This wiki will try to explain the rules of Biyi without using some of the unique terminology which is specific to the game. R.
A game turn consists of a movement phase and a jump phase.
In almost all circumstances, a player's pieces normally move horizontally, or forward. Occasionally, as part of a stack, a player's pieces can also move backwards.
1. Moving Up (Climb)
A player may move up the top piece in a stack, or a single one of his pieces forward or horizontally on top of another one of his pieces, if they are at the same level and orthogonally adjacent.
2. Moving Down (Descend)
A player can move a piece forward or horizontally down from the top of a stack into an orthogonally adjacent space, whether he moves on top of one of his own pieces, one of his opponents pieces, or onto the board.
A player may slide a single piece forward or horizontally on the board into an orthogonally adjacent space, if that space is unoccupied.
The top piece of a stack controls its movement, while the bottom piece of the stack determines the direction in which the stack may slide. A stack may always slide into an adjacent space, if it is at a lower level. A player may slide a stack forward, if the top and bottom pieces belong to the same player. A player may slide a stack backwards, if the top piece belongs to the player, and the bottom piece belongs to his opponent. Any pieces in between the top and bottom slide along with the stack. The only time that a player's pieces may move backwards is as part of a stack. If a stack slides onto another piece, or stack of pieces, only those pieces in the first stack above the level of the pieces in the second stack slide. In this case, the bottom most piece of the group of sliding pieces controls the direction of movement.
For example, if only the top piece from a stack slides, then it cannot be moved backwards. If a stack of five pieces moves onto a stack of two pieces, only the top three pieces will slide, and the color of the third piece will determine whether the stack can slide forwards or backwards.
Adjacent Uniform Stacks (Dragons):
If at the beginning of a player's turn, they have two or more stacks of three or more of their own pieces which are orthogonally adjacent to each other, they lose the game, if that same condition exists at the end of their turn. It is, however, legal to have mixed stacks of pieces adjacent to or separating uniform stacks of 3 pieces.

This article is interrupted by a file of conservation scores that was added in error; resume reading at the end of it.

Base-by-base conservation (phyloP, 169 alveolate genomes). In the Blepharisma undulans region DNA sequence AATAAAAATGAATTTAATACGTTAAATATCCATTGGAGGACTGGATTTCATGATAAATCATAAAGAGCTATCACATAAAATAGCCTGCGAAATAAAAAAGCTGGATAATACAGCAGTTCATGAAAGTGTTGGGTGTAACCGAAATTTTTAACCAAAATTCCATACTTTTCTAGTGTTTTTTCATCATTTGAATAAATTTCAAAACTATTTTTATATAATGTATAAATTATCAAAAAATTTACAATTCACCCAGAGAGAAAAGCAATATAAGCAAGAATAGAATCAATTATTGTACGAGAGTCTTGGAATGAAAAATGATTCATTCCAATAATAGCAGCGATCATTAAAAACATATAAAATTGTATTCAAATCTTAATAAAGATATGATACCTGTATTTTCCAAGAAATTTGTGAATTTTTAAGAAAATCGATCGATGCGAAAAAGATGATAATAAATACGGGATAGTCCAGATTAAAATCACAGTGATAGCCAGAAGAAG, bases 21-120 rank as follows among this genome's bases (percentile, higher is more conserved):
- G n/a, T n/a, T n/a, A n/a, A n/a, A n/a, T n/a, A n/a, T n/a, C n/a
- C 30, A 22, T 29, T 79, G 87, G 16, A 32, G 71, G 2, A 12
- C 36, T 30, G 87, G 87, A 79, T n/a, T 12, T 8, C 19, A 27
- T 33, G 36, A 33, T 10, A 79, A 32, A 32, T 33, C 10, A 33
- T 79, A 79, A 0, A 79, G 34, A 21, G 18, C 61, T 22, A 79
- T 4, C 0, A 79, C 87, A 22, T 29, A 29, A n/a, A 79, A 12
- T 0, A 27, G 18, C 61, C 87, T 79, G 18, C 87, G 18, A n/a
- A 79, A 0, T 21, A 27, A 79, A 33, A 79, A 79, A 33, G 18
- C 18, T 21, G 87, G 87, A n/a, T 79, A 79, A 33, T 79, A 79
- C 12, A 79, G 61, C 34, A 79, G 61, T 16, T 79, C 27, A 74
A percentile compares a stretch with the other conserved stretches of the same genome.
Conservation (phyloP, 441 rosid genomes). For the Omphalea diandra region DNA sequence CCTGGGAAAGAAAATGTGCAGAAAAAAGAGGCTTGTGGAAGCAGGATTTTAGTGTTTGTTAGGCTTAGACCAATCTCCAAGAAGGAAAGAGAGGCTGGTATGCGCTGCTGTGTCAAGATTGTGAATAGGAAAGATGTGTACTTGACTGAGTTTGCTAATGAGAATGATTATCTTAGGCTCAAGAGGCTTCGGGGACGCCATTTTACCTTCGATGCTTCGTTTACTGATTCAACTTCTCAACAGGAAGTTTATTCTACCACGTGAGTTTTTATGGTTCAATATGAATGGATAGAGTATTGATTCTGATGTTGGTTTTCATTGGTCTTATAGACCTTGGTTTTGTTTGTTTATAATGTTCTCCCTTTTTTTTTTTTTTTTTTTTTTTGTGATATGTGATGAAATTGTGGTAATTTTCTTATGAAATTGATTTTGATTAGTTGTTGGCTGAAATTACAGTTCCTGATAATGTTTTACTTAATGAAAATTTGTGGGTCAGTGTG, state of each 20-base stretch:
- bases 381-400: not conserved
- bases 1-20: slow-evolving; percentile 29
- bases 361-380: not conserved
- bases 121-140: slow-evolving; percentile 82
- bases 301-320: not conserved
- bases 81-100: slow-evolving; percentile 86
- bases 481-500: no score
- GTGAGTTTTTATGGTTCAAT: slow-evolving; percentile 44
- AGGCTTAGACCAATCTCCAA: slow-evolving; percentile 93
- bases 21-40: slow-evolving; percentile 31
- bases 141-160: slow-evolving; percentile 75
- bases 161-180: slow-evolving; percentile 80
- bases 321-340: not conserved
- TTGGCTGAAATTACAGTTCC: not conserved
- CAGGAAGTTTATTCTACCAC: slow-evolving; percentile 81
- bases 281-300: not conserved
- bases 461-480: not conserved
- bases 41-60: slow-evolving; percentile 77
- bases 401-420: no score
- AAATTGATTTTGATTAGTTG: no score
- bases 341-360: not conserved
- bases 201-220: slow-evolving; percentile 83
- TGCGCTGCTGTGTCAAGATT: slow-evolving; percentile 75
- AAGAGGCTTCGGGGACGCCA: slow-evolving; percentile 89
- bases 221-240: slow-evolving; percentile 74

The jump phase is the second part of a players turn. If after making a legal movement the resulting stack has more than three of a player's pieces, then he must jump. The player must move the top piece in the stack to an orthogonally adjacent space without moving backwards. When jumping, the top piece can be moved on top of a flock of any number of levels. If after jumping, the resulting flock also has more than four of the players pieces, the player must jump again.
A stack or a piece located in the river must always be connected (adjacent) to another stack or piece located outside of the river, or to a piece in the river which is. This chain may not be broken, if it would leave a piece orphaned in the river. However, pieces may be moved to other locations that maintain the chain.
A player cannot make a move which leaves pieces in the exact same position in which they were in on the previous move.
No pieces may be moved on to one's own bird token.
If a player ends two consecutive turns with two or more orthogonally adjacent uniform stacks of three or more of their pieces, they lose the game.
The game is declared a draw, if the board's pieces repeat themselves.
A player wins the game, if they are able to move onto the opponent's bird without having any of their own adjacent uniform stacks.
A player loses, if they have no legal moves.
The game ends in a draw, if all of the pieces are in the exact same position as they were at the end of the previous turn.
Position cards change the starting arrangement of the board. Use one card for players to have a symmetrical board. Use two cards for each player to have unique starting positions.